Huddle House Suffers Payment Card Breach
Huddle House, an Atlanta-based restaurant chain with over 300 locations across the United States, informed customers recently that their payment card information may have been compromised as a result of a security breach.
The company learned from law enforcement and its credit card processor that some of its corporate and franchise restaurants may have been hit by a cyberattack. Huddle House has hired a cybersecurity firm to assist with the investigation, but it has yet to determine how many locations are affected.
According to the company, attackers hacked into a third-party point-of-sale (PoS) vendor’s network and used that vendor’s “assistance tools” to gain remote access to Huddle House and deploy malware on PoS systems.
The investigation is ongoing, but Huddle House believes payment cards used at its restaurants since August 1, 2017 may have been compromised.
The malware was designed to harvest information from the magnetic stripe of a payment card, including name, card number, expiration date, service code, and card security code.
Huddle House says it has implemented additional cybersecurity measures in an effort to prevent future attacks while it continues to investigate the incident.
“The Huddle House restaurant breach caused by a compromised third-party POS vendor went undetected much longer than it should have—but this is, unfortunately, a common theme today. Once a breach has been discovered, investigations typically reveal that adversaries have been occupying their network for days, if not months—and sometimes years,” Stephen Moore, chief security strategist at Exabeam, told SecurityWeek.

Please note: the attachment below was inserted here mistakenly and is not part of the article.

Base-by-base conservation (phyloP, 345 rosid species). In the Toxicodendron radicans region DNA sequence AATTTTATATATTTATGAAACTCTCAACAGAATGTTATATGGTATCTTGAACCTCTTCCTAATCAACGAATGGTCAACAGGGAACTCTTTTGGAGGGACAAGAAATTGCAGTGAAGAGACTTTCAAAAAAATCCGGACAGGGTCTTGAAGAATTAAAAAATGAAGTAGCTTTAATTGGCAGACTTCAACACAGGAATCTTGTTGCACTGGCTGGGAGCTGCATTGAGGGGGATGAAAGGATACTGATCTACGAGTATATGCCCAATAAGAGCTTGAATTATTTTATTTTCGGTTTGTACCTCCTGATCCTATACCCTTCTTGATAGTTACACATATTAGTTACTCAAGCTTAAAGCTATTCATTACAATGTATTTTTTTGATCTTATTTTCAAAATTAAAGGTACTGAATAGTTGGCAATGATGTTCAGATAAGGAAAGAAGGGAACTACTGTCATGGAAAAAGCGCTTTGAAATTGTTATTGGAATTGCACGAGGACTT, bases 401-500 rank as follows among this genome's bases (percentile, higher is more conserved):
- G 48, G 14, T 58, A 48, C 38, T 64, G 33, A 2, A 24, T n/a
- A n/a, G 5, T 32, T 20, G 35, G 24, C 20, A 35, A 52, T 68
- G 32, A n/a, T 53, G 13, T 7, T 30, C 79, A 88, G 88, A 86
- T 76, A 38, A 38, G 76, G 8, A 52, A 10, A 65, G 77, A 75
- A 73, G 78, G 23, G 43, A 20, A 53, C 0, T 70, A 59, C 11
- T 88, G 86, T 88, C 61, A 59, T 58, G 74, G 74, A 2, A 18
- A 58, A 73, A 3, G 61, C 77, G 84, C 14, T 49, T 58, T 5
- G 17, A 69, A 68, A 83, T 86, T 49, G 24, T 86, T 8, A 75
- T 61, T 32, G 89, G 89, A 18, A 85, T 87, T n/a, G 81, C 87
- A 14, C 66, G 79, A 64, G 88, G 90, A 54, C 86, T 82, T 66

“Frequently, an intrusion is detected by a notable change, such as a rapid increase in network traffic, a suspicious system login location or time, or the unusual export of sensitive information. But not all attacks have an obvious pattern. Often adversaries who have gained access to a network are conducting a ‘low and slow’ attack. This is where they carefully and methodically move laterally across devices and users so as not to attract attention—doing reconnaissance and strategizing on how best to exfiltrate data,” Moore added.